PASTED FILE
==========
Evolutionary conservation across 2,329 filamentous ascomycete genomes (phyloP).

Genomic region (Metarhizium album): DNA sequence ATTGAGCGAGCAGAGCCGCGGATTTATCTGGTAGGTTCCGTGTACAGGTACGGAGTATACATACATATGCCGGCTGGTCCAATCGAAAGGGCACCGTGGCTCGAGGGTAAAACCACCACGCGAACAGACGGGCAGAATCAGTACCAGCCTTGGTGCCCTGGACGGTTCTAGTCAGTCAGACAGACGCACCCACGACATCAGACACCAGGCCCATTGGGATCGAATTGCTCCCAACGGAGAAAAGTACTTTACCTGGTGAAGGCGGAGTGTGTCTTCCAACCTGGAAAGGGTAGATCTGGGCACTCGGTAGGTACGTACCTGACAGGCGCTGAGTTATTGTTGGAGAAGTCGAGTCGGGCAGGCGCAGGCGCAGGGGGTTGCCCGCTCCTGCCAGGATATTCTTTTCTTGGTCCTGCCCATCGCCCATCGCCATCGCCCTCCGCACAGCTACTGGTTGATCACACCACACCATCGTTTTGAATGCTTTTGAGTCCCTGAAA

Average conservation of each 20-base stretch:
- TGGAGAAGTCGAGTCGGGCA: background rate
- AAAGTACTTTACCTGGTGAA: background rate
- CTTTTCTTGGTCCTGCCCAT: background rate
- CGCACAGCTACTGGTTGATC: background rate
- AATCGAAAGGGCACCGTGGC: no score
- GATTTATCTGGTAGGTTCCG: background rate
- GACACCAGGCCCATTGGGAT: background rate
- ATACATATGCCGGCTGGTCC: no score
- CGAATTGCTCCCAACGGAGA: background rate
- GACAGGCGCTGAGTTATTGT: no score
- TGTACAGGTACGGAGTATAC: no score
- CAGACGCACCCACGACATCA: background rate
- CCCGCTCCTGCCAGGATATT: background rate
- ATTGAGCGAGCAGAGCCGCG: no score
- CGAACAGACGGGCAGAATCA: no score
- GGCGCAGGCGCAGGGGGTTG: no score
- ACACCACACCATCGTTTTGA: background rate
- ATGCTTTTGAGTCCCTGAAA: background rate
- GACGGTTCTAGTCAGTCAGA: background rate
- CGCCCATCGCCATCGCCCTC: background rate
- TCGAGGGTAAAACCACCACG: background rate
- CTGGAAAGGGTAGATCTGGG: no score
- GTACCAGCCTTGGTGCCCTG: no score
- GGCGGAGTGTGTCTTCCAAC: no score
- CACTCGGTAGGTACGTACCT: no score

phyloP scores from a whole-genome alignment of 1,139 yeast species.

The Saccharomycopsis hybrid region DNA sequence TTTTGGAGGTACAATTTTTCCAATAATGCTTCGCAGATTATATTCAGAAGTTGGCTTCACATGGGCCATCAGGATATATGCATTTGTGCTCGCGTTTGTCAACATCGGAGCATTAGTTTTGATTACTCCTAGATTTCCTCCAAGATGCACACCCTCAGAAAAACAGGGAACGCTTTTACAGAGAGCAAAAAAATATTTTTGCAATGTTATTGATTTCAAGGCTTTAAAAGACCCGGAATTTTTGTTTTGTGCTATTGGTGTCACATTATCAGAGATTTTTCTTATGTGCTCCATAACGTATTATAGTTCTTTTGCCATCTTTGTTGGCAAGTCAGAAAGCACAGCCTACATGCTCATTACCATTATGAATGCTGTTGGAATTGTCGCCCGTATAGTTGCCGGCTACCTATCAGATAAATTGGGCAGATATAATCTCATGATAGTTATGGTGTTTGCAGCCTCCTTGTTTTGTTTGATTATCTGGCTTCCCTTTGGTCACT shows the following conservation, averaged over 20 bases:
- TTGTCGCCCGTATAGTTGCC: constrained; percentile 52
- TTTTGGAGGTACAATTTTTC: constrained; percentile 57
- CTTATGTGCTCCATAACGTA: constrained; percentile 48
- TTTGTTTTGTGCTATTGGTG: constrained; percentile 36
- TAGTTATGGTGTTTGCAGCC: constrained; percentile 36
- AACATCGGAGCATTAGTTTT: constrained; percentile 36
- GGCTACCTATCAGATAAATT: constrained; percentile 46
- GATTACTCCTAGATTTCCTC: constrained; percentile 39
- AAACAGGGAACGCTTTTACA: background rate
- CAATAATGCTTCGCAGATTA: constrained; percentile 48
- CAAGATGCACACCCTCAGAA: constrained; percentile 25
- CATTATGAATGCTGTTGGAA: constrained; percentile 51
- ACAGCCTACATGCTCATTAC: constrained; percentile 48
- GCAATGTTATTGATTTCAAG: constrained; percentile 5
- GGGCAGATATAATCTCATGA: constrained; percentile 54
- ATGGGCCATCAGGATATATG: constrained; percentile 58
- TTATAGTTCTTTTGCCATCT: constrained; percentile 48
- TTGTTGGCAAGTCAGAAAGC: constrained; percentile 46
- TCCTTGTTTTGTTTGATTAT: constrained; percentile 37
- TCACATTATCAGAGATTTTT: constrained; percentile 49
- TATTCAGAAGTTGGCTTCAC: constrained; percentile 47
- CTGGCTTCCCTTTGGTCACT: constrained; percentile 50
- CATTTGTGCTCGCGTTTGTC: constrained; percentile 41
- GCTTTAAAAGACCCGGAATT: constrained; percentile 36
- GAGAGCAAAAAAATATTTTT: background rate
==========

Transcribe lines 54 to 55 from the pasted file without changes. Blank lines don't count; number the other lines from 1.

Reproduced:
- GCTTTAAAAGACCCGGAATT: constrained; percentile 36
- GAGAGCAAAAAAATATTTTT: background rate